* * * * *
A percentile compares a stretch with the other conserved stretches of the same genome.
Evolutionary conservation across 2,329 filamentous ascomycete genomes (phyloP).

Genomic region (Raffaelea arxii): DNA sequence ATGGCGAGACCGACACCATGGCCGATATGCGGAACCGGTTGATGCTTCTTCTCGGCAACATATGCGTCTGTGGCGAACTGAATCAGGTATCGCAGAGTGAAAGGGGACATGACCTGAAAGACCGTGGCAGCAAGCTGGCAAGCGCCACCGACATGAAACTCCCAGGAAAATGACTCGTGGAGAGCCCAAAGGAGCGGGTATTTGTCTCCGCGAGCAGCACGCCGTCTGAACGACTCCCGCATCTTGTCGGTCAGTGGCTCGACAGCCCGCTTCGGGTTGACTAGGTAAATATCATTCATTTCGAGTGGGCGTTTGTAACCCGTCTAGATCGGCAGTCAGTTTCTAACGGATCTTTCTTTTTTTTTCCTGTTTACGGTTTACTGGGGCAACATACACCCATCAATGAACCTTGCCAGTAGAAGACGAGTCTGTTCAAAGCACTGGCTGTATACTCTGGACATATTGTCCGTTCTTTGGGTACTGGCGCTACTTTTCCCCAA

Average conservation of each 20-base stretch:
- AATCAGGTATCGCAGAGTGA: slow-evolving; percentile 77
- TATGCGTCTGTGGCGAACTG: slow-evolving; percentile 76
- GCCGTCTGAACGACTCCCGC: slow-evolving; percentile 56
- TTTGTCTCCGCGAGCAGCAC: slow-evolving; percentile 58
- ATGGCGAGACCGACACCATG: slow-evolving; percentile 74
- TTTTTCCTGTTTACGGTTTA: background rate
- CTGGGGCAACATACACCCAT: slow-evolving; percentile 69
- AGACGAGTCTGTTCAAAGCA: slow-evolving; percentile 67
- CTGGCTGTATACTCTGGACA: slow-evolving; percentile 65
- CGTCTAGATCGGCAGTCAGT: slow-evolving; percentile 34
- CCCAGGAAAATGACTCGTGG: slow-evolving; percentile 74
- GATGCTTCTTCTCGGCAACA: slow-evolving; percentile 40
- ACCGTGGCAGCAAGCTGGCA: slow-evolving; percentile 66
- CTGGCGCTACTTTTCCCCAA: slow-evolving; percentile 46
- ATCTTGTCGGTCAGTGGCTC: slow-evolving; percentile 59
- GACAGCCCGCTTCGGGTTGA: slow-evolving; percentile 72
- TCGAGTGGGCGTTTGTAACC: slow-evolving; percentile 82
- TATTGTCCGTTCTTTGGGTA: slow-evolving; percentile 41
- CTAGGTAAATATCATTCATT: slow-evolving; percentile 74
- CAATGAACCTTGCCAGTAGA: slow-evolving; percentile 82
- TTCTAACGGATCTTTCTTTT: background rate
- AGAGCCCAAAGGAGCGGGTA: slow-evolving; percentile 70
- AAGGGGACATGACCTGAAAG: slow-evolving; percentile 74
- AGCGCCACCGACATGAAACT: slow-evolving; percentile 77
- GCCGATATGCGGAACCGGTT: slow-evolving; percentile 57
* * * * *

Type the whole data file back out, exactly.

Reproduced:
A percentile compares a stretch with the other conserved stretches of the same genome.
Evolutionary conservation across 2,329 filamentous ascomycete genomes (phyloP).

Genomic region (Raffaelea arxii): DNA sequence ATGGCGAGACCGACACCATGGCCGATATGCGGAACCGGTTGATGCTTCTTCTCGGCAACATATGCGTCTGTGGCGAACTGAATCAGGTATCGCAGAGTGAAAGGGGACATGACCTGAAAGACCGTGGCAGCAAGCTGGCAAGCGCCACCGACATGAAACTCCCAGGAAAATGACTCGTGGAGAGCCCAAAGGAGCGGGTATTTGTCTCCGCGAGCAGCACGCCGTCTGAACGACTCCCGCATCTTGTCGGTCAGTGGCTCGACAGCCCGCTTCGGGTTGACTAGGTAAATATCATTCATTTCGAGTGGGCGTTTGTAACCCGTCTAGATCGGCAGTCAGTTTCTAACGGATCTTTCTTTTTTTTTCCTGTTTACGGTTTACTGGGGCAACATACACCCATCAATGAACCTTGCCAGTAGAAGACGAGTCTGTTCAAAGCACTGGCTGTATACTCTGGACATATTGTCCGTTCTTTGGGTACTGGCGCTACTTTTCCCCAA

Average conservation of each 20-base stretch:
- AATCAGGTATCGCAGAGTGA: slow-evolving; percentile 77
- TATGCGTCTGTGGCGAACTG: slow-evolving; percentile 76
- GCCGTCTGAACGACTCCCGC: slow-evolving; percentile 56
- TTTGTCTCCGCGAGCAGCAC: slow-evolving; percentile 58
- ATGGCGAGACCGACACCATG: slow-evolving; percentile 74
- TTTTTCCTGTTTACGGTTTA: background rate
- CTGGGGCAACATACACCCAT: slow-evolving; percentile 69
- AGACGAGTCTGTTCAAAGCA: slow-evolving; percentile 67
- CTGGCTGTATACTCTGGACA: slow-evolving; percentile 65
- CGTCTAGATCGGCAGTCAGT: slow-evolving; percentile 34
- CCCAGGAAAATGACTCGTGG: slow-evolving; percentile 74
- GATGCTTCTTCTCGGCAACA: slow-evolving; percentile 40
- ACCGTGGCAGCAAGCTGGCA: slow-evolving; percentile 66
- CTGGCGCTACTTTTCCCCAA: slow-evolving; percentile 46
- ATCTTGTCGGTCAGTGGCTC: slow-evolving; percentile 59
- GACAGCCCGCTTCGGGTTGA: slow-evolving; percentile 72
- TCGAGTGGGCGTTTGTAACC: slow-evolving; percentile 82
- TATTGTCCGTTCTTTGGGTA: slow-evolving; percentile 41
- CTAGGTAAATATCATTCATT: slow-evolving; percentile 74
- CAATGAACCTTGCCAGTAGA: slow-evolving; percentile 82
- TTCTAACGGATCTTTCTTTT: background rate
- AGAGCCCAAAGGAGCGGGTA: slow-evolving; percentile 70
- AAGGGGACATGACCTGAAAG: slow-evolving; percentile 74
- AGCGCCACCGACATGAAACT: slow-evolving; percentile 77
- GCCGATATGCGGAACCGGTT: slow-evolving; percentile 57